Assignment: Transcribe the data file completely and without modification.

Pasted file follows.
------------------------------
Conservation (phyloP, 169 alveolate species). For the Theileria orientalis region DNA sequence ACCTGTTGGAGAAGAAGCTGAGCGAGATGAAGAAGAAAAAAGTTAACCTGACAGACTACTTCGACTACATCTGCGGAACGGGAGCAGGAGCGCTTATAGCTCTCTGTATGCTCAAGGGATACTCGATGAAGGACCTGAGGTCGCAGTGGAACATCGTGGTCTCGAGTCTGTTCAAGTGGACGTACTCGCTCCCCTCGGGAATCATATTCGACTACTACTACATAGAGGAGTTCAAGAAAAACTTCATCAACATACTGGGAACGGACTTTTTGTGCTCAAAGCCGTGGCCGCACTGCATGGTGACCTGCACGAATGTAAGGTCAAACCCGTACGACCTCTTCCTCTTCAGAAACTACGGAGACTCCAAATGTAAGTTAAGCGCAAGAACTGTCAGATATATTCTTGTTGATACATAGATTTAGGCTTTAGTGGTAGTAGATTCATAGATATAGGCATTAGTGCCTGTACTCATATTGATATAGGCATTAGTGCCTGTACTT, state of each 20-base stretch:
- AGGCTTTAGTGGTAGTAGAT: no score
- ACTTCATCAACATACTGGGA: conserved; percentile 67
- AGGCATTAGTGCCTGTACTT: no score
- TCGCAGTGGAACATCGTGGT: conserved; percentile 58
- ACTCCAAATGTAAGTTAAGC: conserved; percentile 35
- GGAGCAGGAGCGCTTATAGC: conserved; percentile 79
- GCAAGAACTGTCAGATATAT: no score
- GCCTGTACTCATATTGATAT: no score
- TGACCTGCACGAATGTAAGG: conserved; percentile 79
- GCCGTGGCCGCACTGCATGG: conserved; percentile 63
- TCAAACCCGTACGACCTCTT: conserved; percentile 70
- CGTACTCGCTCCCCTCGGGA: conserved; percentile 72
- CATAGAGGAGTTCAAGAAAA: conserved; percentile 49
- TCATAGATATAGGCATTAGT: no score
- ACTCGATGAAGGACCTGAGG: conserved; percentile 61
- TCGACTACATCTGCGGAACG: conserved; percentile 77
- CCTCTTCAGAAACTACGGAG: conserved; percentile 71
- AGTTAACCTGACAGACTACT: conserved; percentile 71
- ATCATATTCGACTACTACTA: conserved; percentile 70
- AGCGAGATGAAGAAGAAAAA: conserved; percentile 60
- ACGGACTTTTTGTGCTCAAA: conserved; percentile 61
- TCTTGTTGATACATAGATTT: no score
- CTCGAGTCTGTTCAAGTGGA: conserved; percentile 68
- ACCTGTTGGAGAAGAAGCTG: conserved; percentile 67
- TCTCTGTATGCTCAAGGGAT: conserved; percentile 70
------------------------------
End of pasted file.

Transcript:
Conservation (phyloP, 169 alveolate species). For the Theileria orientalis region DNA sequence ACCTGTTGGAGAAGAAGCTGAGCGAGATGAAGAAGAAAAAAGTTAACCTGACAGACTACTTCGACTACATCTGCGGAACGGGAGCAGGAGCGCTTATAGCTCTCTGTATGCTCAAGGGATACTCGATGAAGGACCTGAGGTCGCAGTGGAACATCGTGGTCTCGAGTCTGTTCAAGTGGACGTACTCGCTCCCCTCGGGAATCATATTCGACTACTACTACATAGAGGAGTTCAAGAAAAACTTCATCAACATACTGGGAACGGACTTTTTGTGCTCAAAGCCGTGGCCGCACTGCATGGTGACCTGCACGAATGTAAGGTCAAACCCGTACGACCTCTTCCTCTTCAGAAACTACGGAGACTCCAAATGTAAGTTAAGCGCAAGAACTGTCAGATATATTCTTGTTGATACATAGATTTAGGCTTTAGTGGTAGTAGATTCATAGATATAGGCATTAGTGCCTGTACTCATATTGATATAGGCATTAGTGCCTGTACTT, state of each 20-base stretch:
- AGGCTTTAGTGGTAGTAGAT: no score
- ACTTCATCAACATACTGGGA: conserved; percentile 67
- AGGCATTAGTGCCTGTACTT: no score
- TCGCAGTGGAACATCGTGGT: conserved; percentile 58
- ACTCCAAATGTAAGTTAAGC: conserved; percentile 35
- GGAGCAGGAGCGCTTATAGC: conserved; percentile 79
- GCAAGAACTGTCAGATATAT: no score
- GCCTGTACTCATATTGATAT: no score
- TGACCTGCACGAATGTAAGG: conserved; percentile 79
- GCCGTGGCCGCACTGCATGG: conserved; percentile 63
- TCAAACCCGTACGACCTCTT: conserved; percentile 70
- CGTACTCGCTCCCCTCGGGA: conserved; percentile 72
- CATAGAGGAGTTCAAGAAAA: conserved; percentile 49
- TCATAGATATAGGCATTAGT: no score
- ACTCGATGAAGGACCTGAGG: conserved; percentile 61
- TCGACTACATCTGCGGAACG: conserved; percentile 77
- CCTCTTCAGAAACTACGGAG: conserved; percentile 71
- AGTTAACCTGACAGACTACT: conserved; percentile 71
- ATCATATTCGACTACTACTA: conserved; percentile 70
- AGCGAGATGAAGAAGAAAAA: conserved; percentile 60
- ACGGACTTTTTGTGCTCAAA: conserved; percentile 61
- TCTTGTTGATACATAGATTT: no score
- CTCGAGTCTGTTCAAGTGGA: conserved; percentile 68
- ACCTGTTGGAGAAGAAGCTG: conserved; percentile 67
- TCTCTGTATGCTCAAGGGAT: conserved; percentile 70